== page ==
Received: 19 October 2017 / Revised: 21 November 2017 / Accepted: 11 December 2017 / Published: 15 December 2017
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Abstract
The aim of this study was to determine the impact of agro-ecological practices on soil losses, by assessing experimental field topography changes and cauliflower crop yield after an artificial extreme rainfall event. Data were collected in an innovative experimental device in which different
[...] Read more.
The aim of this study was to determine the impact of agro-ecological practices on soil losses, by assessing experimental field topography changes and cauliflower crop yield after an artificial extreme rainfall event. Data were collected in an innovative experimental device in which different combined agronomic strategies were tested such as hydraulic arrangement, crop rotations and agro-ecological service crops (ASC) introduction. The collection of elevation data was carried out in kinematic way before rainfall, and in punctual surveys to evaluate the effects of artificial event on this parameter. Non-parametric tests were performed to evaluate differences between samples. High-resolution digital elevation models were generated from independent data using kriging, and elevation difference maps were produced. The results indicated that the data before and after the artificial rainfall were statistically different. The raised strips suffered soil loss showing that the strip with permanent intercropping was higher than that in the absence of ASC. A significant rise of elevation was registered in the furrowed strips after rainfall, and deposition of soil occurred at the lowest areas of the experimental field. Moreover, the study showed a relationship between cash crop yield and elevation: the areas with lower elevation (higher flooding) were characterized by the lowest yield. Full article
(This article belongs to the Special Issue Sustainable Crop Production Intensification)
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Open AccessArticle Low-Input Maize-Based Cropping Systems Implementing IWM Match Conventional Maize Monoculture Productivity and Weed Control
Agriculture 2017, 7(9), 74; doi:10.3390/agriculture7090074
Received: 13 July 2017 / Revised: 25 August 2017 / Accepted: 28 August 2017 / Published: 6 September 2017
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Abstract
Conventional Maize Monoculture (MM), a dominant Cropping System in South-Western France, is now questioned for environmental reasons (nitrate leaching, pesticide use and excessive irrigation). Three low-input Cropping Systems (CS) using diverse weeding strategies (MMLI, a Low-Input MM implementing ploughing, a combination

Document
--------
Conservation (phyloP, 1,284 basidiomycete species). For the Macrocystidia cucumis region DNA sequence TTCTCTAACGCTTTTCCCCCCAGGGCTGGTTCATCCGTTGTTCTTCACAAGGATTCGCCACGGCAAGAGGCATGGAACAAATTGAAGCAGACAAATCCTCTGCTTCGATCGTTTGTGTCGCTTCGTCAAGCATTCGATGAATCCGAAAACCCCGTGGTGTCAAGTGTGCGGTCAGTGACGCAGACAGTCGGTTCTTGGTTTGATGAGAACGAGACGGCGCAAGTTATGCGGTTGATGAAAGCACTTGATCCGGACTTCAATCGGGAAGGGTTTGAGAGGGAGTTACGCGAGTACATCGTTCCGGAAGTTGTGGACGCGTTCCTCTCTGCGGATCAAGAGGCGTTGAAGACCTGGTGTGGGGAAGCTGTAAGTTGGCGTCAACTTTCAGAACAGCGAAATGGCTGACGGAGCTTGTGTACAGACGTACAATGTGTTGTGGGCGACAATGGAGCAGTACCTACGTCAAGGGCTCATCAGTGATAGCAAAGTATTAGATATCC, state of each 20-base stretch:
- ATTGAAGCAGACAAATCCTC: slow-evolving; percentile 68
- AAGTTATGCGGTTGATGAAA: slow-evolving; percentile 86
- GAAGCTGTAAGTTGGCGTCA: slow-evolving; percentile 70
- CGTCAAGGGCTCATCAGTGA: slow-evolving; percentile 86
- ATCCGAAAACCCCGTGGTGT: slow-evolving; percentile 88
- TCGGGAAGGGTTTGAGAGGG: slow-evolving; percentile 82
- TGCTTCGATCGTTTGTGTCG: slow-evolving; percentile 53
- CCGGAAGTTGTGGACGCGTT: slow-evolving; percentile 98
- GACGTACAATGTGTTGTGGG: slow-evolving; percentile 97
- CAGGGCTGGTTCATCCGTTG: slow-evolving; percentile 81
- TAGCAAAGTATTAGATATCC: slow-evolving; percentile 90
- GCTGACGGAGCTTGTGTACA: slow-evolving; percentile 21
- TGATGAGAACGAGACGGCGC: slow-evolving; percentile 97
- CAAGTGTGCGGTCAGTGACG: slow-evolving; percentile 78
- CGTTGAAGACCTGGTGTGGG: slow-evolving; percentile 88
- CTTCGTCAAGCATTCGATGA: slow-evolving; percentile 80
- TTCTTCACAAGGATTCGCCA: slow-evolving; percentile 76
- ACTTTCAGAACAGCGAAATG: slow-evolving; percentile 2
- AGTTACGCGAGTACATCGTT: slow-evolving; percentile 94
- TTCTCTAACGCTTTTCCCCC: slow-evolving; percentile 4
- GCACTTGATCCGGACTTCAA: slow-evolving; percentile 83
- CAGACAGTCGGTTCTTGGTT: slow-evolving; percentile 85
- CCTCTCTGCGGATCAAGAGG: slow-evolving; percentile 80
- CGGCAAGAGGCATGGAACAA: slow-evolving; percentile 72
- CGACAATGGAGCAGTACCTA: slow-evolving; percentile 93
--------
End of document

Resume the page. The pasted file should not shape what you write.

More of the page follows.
[...] Read more.
Conventional Maize Monoculture (MM), a dominant Cropping System in South-Western France, is now questioned for environmental reasons (nitrate leaching, pesticide use and excessive irrigation). Three low-input Cropping Systems (CS) using diverse weeding strategies (MMLI, a Low-Input MM implementing ploughing, a combination of on-row spraying and in-between row cultivation and cover crops; MMCT, Conservation Tillage MM implementing chemical control and cover crops; Maize-MSW, maize managed similar to MMLI but rotated with soybean & wheat) were compared to a reference system (MMConv, a conventional MM with tillage and a high quantity of inputs). Potential of Infestation of weeds (PI), weed biomass and crop production of these CS were compared during the first five years after their establishment. Yields were also assessed in weed-free zones hand-weeded weekly in 2014 and 2015. Weed communities did not drastically differ among CS. PI and weed biomass were higher in MMCT, especially for Echinochloa crus-galli (L.) P.Beauv. and were comparable between MMConv, MMLI and Maize-MSW. Analysis of covariance between CS and weed biomass did not reveal a significant interaction, suggesting that weed biomass affected yield similarly among the CS. Comparison between weedy and weed-free zones suggested that weeds present at maize maturity negatively affected yields to the same extent for all four CS, despite having different weed biomasses. Grain yields in MMConv (11.3 ± 1.1 t ha−1) and MMLI (10.6 ± 2.3 t ha−1) were similar and higher than in MMCT (8.2 ± 1.9 t ha−1. Similar yields, weed biomasses and PI suggest that MMLI and Maize-MSW are interesting alternatives to conventional MM in terms of weed control and maize productivity and should be transferred to farmers to test their feasibility under wider, farm-scale conditions. Full article
(This article belongs to the Special Issue Sustainable Crop Production Intensification)